Friday, February 19, 2010

Migrating a Spring/Hibernate application to MongoDB - Part 1

Backgorund

For the past few years ORM have been the de facto solution for bridging the gap between object oriented programming languages and relational databases.Well, most of the developers using ORM care about writing less persistence code and SQL than they care about the object-relational impedance mismatch. As time passed and more experience gained, some people started to claim that maybe ORM is not the best solution available.
Another option for storing your objects, which have been there for quite some time, are non-SQL databases. With recent explosion of non-relational databases and the NoSQL movement ("Not Only SQL") this option is becoming more and more viable.

There are a lot of examples showing how to develop a new application based on a non-relational database. But what if you already have an application using a relational database + ORM  and you want to migrate it to a non-relational database?

In the next few posts I will try to suggest a migration path for a Spring/Hibernate (JPA) application to MongoDB.
MongoDB is a scalable, high-performance, open source, schema-free, document-oriented database and is one of the interesting non-relational databases available today (together with Cassandra, HBase, Redis and others).

The application

The example application is a very simple blogging engine implemented using the Spring/Hibernate (JPA) stack.
The two main entities are Blogger and BlogPost. There are data access objects (DAO) with matching interfaces for both entities.

Setting up and connecting to MongoDB

Setting up MongoDB is a pretty simple procedure. The MongoDB quickstart and getting started pages contains all the required details.
In order to connect to MongoDB we will need to use the Mongo Java driver :

<dependency>
    <groupId>org.mongodb</groupId>
    <artifactId>mongo-java-driver</artifactId>
    <version>1.2.1</version>
<dependency>


Next step is adding a new Spring service that will provide MongoDB connections. This is a basic implementation which uses the default configuration.

3    import com.mongodb.DB;
4    import com.mongodb.Mongo;
5    import java.net.UnknownHostException;
6    
7    public class MongoService {
8        private final Mongo mongo;
9        private final DB db;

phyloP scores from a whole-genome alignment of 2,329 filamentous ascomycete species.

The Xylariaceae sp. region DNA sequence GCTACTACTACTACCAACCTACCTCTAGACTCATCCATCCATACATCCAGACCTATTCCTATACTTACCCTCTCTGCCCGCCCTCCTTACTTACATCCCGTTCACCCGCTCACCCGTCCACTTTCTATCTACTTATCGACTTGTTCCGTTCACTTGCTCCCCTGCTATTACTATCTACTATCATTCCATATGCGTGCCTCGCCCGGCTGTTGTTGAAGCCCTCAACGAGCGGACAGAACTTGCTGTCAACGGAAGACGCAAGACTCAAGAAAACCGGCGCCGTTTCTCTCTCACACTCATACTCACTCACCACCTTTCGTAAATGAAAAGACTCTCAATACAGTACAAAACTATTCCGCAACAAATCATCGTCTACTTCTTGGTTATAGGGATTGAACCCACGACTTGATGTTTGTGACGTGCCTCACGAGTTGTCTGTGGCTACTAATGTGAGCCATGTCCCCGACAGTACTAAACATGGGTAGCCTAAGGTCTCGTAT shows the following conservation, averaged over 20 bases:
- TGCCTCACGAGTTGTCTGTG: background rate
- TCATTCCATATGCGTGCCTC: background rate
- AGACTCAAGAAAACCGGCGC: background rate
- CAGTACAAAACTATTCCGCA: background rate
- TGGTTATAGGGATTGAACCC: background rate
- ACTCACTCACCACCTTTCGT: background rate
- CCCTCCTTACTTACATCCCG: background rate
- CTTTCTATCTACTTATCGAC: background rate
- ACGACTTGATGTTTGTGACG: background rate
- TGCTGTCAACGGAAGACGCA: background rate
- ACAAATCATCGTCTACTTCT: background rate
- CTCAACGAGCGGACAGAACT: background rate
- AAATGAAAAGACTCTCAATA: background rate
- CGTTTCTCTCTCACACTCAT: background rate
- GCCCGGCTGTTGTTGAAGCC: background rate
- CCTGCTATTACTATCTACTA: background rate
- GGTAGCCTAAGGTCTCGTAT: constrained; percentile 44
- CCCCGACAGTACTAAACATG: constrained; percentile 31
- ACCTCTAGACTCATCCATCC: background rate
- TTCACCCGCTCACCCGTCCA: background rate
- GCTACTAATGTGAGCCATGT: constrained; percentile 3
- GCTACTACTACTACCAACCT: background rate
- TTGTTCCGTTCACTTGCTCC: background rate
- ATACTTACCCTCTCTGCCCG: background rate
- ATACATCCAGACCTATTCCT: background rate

10   
11       public MongoService(final String dbName) throws UnknownHostException {
12           mongo = new Mongo(); // MongoDB server (localhost:27017) 
13           db = mongo.getDB(dbName); // Connect to database
14       }
15   
16       public Mongo getMongo() {
17           return mongo;
18       }
19   
20       public DB getDb() {
21           return db;
22       }
23   }


The Mongo class is responsible for the database connection and contains a connection pool. The default pool size has 10 connections per host. You can configure the pool size by using the MONGO.POOLSIZE system property or by passing a MongoOptions parameter to the Mongo constructor.
The DB class represents a logical database on the MongoDB server. We will use a database names "blog" for the blogging application.

<bean id="mongo" class="my.demo.blog.services.MongoService">
        <constructor-arg index="0" value="blog"/>
    </bean>

Entities and Documents

MongoDB stores data in collections of BSON documents. Documents may contain any number of fields of any length and type. Usually you should store documents of the same structure within collections. MongoDB collections are essentially named groupings of documents.
The Mongo Java driver provides a DBObject interface to save custom objects to the database.
The DBOject is very similar to a Map with String keys. You can put/get document element by their String key and get a list of all available keys.
In order to save our entities in MongoDB we will create an adapter which implements the DBObject interface.

public class DbObjectAdapter implements DBObject {
    private final BeanUtilsBean beanUtils;
    private final Object entity;
    private final Set<String> keySet;

    public DbObjectAdapter(Object entity) {
        if (entity == null) {
            throw new IllegalArgumentException("Entity must not be null");
        }
        if (!entity.getClass().isAnnotationPresent(Entity.class)) {
            throw new IllegalArgumentException("Entity class must have annotation javax.persistence.Entity present");
        }
        this.entity = entity;
        this.beanUtils = new BeanUtilsBean();
        this.keySet = new HashSet<String>();
        initKeySet();
    }

    @Override
    public Object put(String name, Object value) {
        try {
            beanUtils.setProperty(entity, name, value);
        } catch (Exception e) {
            return null;
        }
        return value;
    }
    
    @Override
    public Object get(String name) {
        try {
            return beanUtils.getProperty(entity, name);
        } catch (Exception e) {
            return null;
        }
    }

In order to decide which members of the entity we would like to store in MongoDB, we create and new annotation - @MongoElement - and annotate the selected getter methods.

    @MongoElement
    public String getDisplayName() {
        return displayName;
    }

The DbObjectAdapter creates the document key set by looking for the annotated methods.